The SPDR Gold Shares ETF (NYSEARCA: GLD) tracks the price of gold bullion in the over-the-counter (OTC) market. The trust that is the sponsor of the fund holds physical gold bullion as well as some cash. Gold is a precious metal commodity. Many investors want to hold physical gold as a hedge against an overall decline in economic conditions as well as against inflation. Some may use it as a method of portfolio diversification.
The costs of buying gold, insuring it and storing it can be substantial for individual investors. The fund provides a lower-cost method to buy and hold gold. Shares in the exchange-traded fund (ETF) are very liquid. It is easy to buy and sell shares throughout the trading day at the prevailing market price. The structure of the fund allows for baskets of the underlying asset to be created and redeemed as dictated by market demand. Each share represents one-tenth of an ounce of the price of gold. However, investors should not expect to convert their shares into physical gold.
How It Tracks It
The fund tracks the price of gold by holding gold bullion in a trust. The gold bullion is kept in the form of London Gold Delivery bars of 400 ounces, held in an allocated account. The physical gold is held by the custodian in a vault in London or in the vaults of other sub-custodians.
The fund has an annual tracking error of around 0.93%. The tracking error is the difference between the price of the ETF and the underlying spot price for gold. It is caused mainly by the expenses charged for managing the fund, transactions costs and whether the fund holds any cash. It is difficult to avoid tracking error. It does not appear that the GLD tracking error is unreasonable, as any fund tracking a benchmark is likely to suffer from this.
Shares are purchased from the trust for the fund in baskets of 100,000 shares. The trust issues these shares in baskets to authorized participants, usually large financial institutions, on a constant basis. The baskets are offered at the net asset value (NAV) at the price on the day that an order to create a basket is accepted by the trustee. These shares are then sold to the public at the prevailing market price for gold and the ETF. The fund holds substantial amounts of physical gold. It held 22.9 million ounces of gold with a market value of around $27 billion at the end of 2014.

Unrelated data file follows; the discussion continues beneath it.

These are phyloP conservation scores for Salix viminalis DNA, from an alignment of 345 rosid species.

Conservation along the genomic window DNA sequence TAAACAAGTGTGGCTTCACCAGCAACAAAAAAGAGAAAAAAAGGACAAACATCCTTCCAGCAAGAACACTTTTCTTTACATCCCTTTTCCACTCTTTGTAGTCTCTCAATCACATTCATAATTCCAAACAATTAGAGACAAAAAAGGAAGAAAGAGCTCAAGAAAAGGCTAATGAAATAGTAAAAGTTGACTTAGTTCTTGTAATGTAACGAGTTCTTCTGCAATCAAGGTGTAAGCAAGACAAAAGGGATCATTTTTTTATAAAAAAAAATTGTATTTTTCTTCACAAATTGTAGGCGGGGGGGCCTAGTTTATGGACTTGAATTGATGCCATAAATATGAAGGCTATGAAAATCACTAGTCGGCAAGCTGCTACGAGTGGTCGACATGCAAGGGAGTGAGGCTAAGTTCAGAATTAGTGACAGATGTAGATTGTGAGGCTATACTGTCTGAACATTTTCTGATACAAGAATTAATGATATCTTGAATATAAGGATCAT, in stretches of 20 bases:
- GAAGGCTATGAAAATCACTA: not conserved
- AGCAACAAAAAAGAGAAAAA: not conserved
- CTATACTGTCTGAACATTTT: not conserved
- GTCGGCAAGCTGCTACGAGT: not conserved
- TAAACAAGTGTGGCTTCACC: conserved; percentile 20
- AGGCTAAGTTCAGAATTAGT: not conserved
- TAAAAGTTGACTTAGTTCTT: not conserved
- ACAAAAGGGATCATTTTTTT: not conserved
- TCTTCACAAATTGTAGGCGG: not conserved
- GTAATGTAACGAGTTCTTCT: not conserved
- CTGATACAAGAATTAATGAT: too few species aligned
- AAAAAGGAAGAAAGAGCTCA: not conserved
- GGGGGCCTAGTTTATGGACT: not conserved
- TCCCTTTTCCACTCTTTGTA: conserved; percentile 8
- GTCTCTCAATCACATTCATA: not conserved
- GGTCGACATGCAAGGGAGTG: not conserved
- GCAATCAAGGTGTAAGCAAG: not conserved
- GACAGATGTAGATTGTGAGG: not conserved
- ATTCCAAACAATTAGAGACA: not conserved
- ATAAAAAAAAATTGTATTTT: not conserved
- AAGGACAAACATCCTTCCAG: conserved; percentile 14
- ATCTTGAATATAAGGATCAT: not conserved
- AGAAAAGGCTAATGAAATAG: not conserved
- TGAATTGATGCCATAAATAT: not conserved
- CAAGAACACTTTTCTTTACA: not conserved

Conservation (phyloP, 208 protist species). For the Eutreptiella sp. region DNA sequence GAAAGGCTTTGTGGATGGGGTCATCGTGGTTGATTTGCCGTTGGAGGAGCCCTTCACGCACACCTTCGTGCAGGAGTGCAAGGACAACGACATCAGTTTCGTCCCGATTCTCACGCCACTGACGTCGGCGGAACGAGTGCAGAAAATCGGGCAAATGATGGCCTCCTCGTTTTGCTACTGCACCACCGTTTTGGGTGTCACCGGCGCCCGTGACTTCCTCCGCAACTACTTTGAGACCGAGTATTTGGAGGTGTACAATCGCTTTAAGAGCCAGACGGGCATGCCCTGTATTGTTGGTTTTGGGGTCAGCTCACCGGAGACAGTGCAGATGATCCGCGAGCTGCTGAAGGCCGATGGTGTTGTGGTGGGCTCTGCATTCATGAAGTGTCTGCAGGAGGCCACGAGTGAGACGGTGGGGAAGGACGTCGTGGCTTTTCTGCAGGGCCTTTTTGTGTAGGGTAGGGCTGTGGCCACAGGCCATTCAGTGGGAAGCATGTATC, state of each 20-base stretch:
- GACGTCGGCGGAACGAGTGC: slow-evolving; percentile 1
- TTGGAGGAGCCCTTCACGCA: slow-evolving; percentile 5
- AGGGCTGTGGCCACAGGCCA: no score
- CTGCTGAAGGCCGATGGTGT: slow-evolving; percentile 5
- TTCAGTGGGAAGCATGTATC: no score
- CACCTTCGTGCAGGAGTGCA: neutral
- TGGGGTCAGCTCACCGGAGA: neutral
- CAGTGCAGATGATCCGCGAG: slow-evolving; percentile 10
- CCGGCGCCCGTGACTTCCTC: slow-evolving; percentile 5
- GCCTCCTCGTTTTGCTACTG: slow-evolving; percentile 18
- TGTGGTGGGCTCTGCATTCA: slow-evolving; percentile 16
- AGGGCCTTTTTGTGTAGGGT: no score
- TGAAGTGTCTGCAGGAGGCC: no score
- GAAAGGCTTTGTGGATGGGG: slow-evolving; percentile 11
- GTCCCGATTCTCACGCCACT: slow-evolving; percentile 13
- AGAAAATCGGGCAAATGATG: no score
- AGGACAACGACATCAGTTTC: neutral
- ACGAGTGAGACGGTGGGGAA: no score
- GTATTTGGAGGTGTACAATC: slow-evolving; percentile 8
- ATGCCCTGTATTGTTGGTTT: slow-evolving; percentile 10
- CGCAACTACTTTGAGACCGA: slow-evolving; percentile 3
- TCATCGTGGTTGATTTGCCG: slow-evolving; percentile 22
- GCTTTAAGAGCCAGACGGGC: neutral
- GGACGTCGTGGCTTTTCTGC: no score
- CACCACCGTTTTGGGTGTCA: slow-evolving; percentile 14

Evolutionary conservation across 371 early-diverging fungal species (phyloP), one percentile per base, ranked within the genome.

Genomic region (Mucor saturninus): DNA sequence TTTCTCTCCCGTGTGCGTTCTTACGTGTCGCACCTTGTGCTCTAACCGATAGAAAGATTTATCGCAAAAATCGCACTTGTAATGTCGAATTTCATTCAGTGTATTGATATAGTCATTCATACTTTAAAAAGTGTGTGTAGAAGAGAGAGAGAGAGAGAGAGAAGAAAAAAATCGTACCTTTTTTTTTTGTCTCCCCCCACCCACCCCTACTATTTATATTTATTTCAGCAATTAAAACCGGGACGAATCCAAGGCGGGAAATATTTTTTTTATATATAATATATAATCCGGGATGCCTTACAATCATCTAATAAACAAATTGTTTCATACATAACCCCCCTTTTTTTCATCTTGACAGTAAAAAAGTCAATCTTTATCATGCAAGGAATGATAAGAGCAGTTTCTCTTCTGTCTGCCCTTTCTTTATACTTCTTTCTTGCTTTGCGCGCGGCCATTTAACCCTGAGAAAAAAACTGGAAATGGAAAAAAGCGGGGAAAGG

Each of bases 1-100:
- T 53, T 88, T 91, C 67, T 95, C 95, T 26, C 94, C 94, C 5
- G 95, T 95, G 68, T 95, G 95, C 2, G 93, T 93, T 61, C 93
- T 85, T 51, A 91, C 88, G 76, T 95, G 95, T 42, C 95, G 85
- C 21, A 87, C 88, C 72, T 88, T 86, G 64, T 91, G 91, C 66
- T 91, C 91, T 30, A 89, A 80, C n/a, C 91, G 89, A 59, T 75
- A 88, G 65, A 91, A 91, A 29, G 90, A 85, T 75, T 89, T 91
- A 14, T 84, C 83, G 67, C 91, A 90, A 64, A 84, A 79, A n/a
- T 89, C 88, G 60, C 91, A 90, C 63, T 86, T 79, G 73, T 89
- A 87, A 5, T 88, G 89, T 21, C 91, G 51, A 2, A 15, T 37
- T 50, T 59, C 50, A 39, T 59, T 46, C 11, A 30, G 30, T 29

The sponsor of the ETF is World Gold Trust Services. The marketing agent is State Street Global Markets. The trustee is BNY Mellon Asset Servicing. The custodian of the physical gold is HSBC Bank. SPDR issues a number of popular ETFs, from funds that track the major stock indexes to fixed-income ETFs. It is likely the most visible company in the ETF space.
The fund has an expense ratio of 0.4%. While this is not outrageous by any stretch, there are other gold ETFs with lower expense ratios. For example, the iShares Gold Trust has an expense ratio of 0.15%. Still, GLD has a daily volume of around 5.5 million versus 2.3 million for the iShares Gold Trust.
For most investors, the difference in the expense ratio is likely to be minimal in their bottom lines. Fluctuations in the spot price of gold will have a much larger impact on returns.
Investors can buy shares in the fund through any broker. They trade on the NYSE Arca exchange. Some brokers may allow investors to trade shares without any commissions. GLD was the first ETF to track the price of gold and began trading in 2004.
Suitability and Recommendations
Investors could use GLD to speculate on the price of gold. It is much easier to buy and sell shares of the ETF than to buy and trade physical gold. Shares of GLD are much more accessible for most investors versus holding gold futures contracts. Gold futures contracts involve a substantial amount of leverage, which can amplify both profits and losses.
Another purpose for GLD may be for portfolio diversification. Under the tenets of modern portfolio theory, investors can reduce the amount of risk for a portfolio by diversifying the assets in the portfolio. The fund has a beta of around 0.3 with a monthly volatility of around 0.86%. It is less volatile than the overall market and does not necessarily follow the movements of the market. Thus, the fund may be a good way to diversify holdings with stocks and other types of assets.
Still, investors should be careful when making a long-term investment in the fund. The Internal Revenue Service (IRS) has determined that GLD is deemed a collectible. Any profits are taxed at a much higher rate of 28% versus the normal long-term capital gains rate of 15%. This tax wrinkle has caught many investors off guard. There are two ways to get around this: exit any position in under a year, or hold the shares in an IRA or another tax-deferred retirement account.
How Financial Advisor Clients Could Use This ETF
Many investors are wary of potential drops in the larger stock market. They may see gold as an attractive physical asset. The fund is an easy way to own an interest in the physical asset without the risks and costs of owning actual gold bullion. The fund may also serve as an easy way to diversify a portfolio with a precious metal commodity. Historically, gold has held its value well during times of financial instability, since it is not correlated with the stock markets.
Main Competitors and Alternatives
There are a couple of other ETFs that also track the price of gold. Further, there are leveraged gold ETFs, as well as ETFs that track gold miners. The aforementioned iShares Gold Trust tracks the metal with a lower expense ratio. There is also the Physical Swiss Gold Shares ETF, which has a similar expense ratio of around 0.39% but only has around $833 million in assets under management (AUM). GLD is by far the most popular and most liquid of the gold ETFs.